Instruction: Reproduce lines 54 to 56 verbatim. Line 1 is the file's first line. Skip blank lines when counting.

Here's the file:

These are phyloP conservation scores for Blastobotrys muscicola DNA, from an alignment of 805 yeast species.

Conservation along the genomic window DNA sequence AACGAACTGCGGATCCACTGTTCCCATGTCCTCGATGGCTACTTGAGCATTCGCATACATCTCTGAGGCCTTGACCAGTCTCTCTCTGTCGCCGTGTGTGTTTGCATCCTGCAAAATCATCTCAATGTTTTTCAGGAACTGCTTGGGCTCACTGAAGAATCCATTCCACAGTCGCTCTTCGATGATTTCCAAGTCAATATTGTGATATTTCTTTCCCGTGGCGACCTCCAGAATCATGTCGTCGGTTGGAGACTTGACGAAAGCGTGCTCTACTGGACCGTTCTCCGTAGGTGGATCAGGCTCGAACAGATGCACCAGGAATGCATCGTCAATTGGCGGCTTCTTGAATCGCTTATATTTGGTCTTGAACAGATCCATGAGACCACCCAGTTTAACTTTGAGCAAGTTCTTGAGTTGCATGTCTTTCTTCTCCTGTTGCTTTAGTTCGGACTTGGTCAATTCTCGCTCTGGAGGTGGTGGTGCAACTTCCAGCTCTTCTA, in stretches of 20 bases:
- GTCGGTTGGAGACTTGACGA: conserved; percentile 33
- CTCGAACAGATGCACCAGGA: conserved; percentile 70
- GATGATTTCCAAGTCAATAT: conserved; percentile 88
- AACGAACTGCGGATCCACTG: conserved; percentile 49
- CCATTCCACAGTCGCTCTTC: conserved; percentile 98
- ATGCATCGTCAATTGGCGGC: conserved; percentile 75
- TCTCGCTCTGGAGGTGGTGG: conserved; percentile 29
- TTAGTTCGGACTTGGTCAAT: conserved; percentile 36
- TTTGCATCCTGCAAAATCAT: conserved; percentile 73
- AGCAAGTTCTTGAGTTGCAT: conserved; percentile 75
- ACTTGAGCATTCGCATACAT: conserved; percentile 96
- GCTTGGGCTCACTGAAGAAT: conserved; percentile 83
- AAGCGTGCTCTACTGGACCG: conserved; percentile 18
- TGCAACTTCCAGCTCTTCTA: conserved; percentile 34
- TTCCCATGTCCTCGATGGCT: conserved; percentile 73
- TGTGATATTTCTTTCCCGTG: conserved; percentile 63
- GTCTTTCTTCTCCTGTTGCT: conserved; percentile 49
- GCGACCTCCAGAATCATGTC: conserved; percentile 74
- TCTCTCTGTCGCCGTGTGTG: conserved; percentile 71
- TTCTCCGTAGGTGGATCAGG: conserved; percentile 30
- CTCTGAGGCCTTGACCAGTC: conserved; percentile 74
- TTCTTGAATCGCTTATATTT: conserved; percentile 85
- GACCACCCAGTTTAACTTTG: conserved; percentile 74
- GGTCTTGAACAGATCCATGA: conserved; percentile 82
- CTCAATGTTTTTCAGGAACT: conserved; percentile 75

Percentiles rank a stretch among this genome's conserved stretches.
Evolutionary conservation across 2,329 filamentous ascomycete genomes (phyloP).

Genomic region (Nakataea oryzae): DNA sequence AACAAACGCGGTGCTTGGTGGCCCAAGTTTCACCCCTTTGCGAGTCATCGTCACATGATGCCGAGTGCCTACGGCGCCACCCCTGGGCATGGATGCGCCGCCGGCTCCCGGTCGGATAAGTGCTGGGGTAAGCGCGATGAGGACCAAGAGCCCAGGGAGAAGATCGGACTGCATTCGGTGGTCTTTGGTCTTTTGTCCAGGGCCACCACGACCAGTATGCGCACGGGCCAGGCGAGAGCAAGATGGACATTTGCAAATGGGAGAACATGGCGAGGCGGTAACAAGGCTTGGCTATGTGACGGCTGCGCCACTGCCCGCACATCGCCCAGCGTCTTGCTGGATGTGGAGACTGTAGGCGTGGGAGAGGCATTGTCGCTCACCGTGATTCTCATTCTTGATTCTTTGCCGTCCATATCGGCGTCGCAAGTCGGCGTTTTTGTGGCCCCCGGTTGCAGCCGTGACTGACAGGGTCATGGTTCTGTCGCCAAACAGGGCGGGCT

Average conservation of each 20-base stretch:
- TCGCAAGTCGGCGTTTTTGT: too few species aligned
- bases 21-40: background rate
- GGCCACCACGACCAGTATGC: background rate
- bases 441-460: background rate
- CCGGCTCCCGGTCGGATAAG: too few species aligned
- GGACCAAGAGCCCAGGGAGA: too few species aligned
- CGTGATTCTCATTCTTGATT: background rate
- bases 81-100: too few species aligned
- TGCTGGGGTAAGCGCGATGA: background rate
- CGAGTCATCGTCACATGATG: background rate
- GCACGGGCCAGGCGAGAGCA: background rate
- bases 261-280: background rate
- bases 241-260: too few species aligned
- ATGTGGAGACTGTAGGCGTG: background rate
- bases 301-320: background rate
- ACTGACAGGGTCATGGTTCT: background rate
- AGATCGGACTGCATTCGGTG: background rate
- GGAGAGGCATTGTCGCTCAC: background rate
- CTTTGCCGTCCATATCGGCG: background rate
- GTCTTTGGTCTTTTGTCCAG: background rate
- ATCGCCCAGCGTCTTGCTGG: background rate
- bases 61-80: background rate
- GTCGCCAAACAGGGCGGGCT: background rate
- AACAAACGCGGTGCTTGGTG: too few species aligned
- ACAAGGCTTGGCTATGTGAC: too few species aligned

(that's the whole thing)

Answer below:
- GTCGCCAAACAGGGCGGGCT: background rate
- AACAAACGCGGTGCTTGGTG: too few species aligned
- ACAAGGCTTGGCTATGTGAC: too few species aligned